If these are your feelings and concerns, take heart. The Lord is near.
Or perhaps you feel the weight of others in your church who struggle with same-sex attraction and are faithful members of your church, forsaking sin and living in chastity, but still feeling torn between the culture of the church and the culture of the world.
If you are struggling with same-sex attraction in God’s way—forsaking sin, drinking deeply of the means of grace—then you are a hero of the faith. Nothing less.
You may feel as if all your Christian friends do is make straw arguments against homosexuality—declaring it a choice and a bad choice, and demanding that real believers won’t struggle with that struggle. You may be sick and tired of hearing “arguments against” something and are hungering for the Jesus who argues for people, and who beckons and promises comfort for bruised reeds.
Or perhaps you are someone who also struggles with same-sex attraction. You are silent, though, and the hateful things people in your church say make you more silent every day. Your shame may be increasing as you are saying to yourself: If they only knew how I feel and how I struggle, they would kick me out for good. You may wonder if you will ever hear these words of Jesus in real time: “Come to me, all who labor and are heavy laden, and I will give you rest. Take my yoke upon you, and learn from me, for I am gentle and lowly in heart, and you will find rest for your souls. For my yoke is easy, and my burden is light” (Matt. 11:28–30).
This is a painful reality for so many sisters in the church. If you are someone struggling with same-sex attraction in God’s way—forsaking sin, drinking deeply of the means of grace—then you are a hero of the faith. Nothing less.
If this is your burden, then the Bible has the answer for it: the practice of daily, ordinary, radical hospitality.Daily Hospitality for Sexual Strugglers
Where should you start? As a church community, designate a house where members live and where people can gather daily. Yes, I said daily. And then start gathering daily. And not by invitation only.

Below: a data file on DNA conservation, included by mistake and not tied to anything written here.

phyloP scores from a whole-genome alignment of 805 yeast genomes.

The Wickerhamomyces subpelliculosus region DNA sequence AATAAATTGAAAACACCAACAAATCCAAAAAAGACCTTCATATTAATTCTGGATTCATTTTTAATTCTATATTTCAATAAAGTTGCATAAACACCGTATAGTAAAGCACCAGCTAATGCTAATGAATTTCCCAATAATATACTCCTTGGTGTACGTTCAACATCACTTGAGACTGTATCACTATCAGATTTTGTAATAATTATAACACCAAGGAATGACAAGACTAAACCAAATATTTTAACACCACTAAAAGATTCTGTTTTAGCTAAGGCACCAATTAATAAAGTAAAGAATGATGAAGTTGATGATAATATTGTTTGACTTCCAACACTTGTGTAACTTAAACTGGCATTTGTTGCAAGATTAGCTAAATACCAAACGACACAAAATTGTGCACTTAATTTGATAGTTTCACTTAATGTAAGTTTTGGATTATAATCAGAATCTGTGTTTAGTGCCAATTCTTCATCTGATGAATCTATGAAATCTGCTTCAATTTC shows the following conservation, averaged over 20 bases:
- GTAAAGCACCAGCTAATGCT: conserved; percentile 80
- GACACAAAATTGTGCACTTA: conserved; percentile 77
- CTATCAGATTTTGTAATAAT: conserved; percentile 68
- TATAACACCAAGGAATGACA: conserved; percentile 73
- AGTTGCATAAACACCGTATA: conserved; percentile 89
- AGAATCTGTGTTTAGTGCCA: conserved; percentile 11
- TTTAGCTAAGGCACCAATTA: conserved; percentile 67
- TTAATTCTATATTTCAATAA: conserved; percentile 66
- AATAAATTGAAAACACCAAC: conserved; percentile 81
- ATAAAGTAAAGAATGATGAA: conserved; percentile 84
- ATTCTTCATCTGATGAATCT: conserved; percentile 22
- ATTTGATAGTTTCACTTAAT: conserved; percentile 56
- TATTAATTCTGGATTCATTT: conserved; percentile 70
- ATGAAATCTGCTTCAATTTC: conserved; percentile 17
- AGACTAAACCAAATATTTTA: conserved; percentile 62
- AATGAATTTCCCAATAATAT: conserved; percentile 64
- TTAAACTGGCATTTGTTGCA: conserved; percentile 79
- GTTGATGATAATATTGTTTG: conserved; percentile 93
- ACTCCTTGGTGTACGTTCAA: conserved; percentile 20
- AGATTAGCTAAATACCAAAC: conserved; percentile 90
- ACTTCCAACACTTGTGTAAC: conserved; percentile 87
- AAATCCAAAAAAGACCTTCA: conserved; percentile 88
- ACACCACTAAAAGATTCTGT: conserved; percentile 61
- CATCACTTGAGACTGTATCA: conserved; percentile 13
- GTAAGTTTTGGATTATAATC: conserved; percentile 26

Make it a place where the day closes with a meal for all, and with Bible reading and prayer, and where unbelievers are invited to hear the words of grace and salvation, where children of all ages are welcome, and where unbelievers and believers break bread and ideas shoulder to shoulder.
This is the best way that I know of to evangelize your LGBTQ neighbors—and everyone else. To live communally as Bible-believing Christians who care for each other in body and soul. To live openly, such that you know each other well enough to know each other’s sin patterns and temptations. To be a community where everyone is repenting of something all the time. To be a community where Christ could come, eat, wash his feet, and lay down his head. To be a community where hard conversations are had over warm soup and fresh bread.
You see, two hours on a Sunday morning and two hours at a small group on Tuesday night is not enough. God so loves you that he wants you to live 24/7 as a Christ follower, doing the will of God from the heart and the home.
Maybe this seems pie-in-the-sky crazy. Maybe it is.
But this is the kind of house in which I first saw the gospel lived and loved.
And, by God’s grace, this is the kind of house in which I now live.
The best way to evangelize your LGBTQ neighbors is to get upstream of the culture war—and to stay there. And practicing daily, ordinary, radical hospitality is the way to do that.Real Friendships for Real Needs
In a culture of biblical hospitality, we develop real friendships.
We talk about our differences as grown-ups who can understand each other’s point of view even if we don’t share it. We understand why people who cannot have eternal peace are driven to accumulate rights and privileges to compensate. We know that the accumulation of rights and privileges causes great anxiety within the LGBTQ community, especially when you are winning.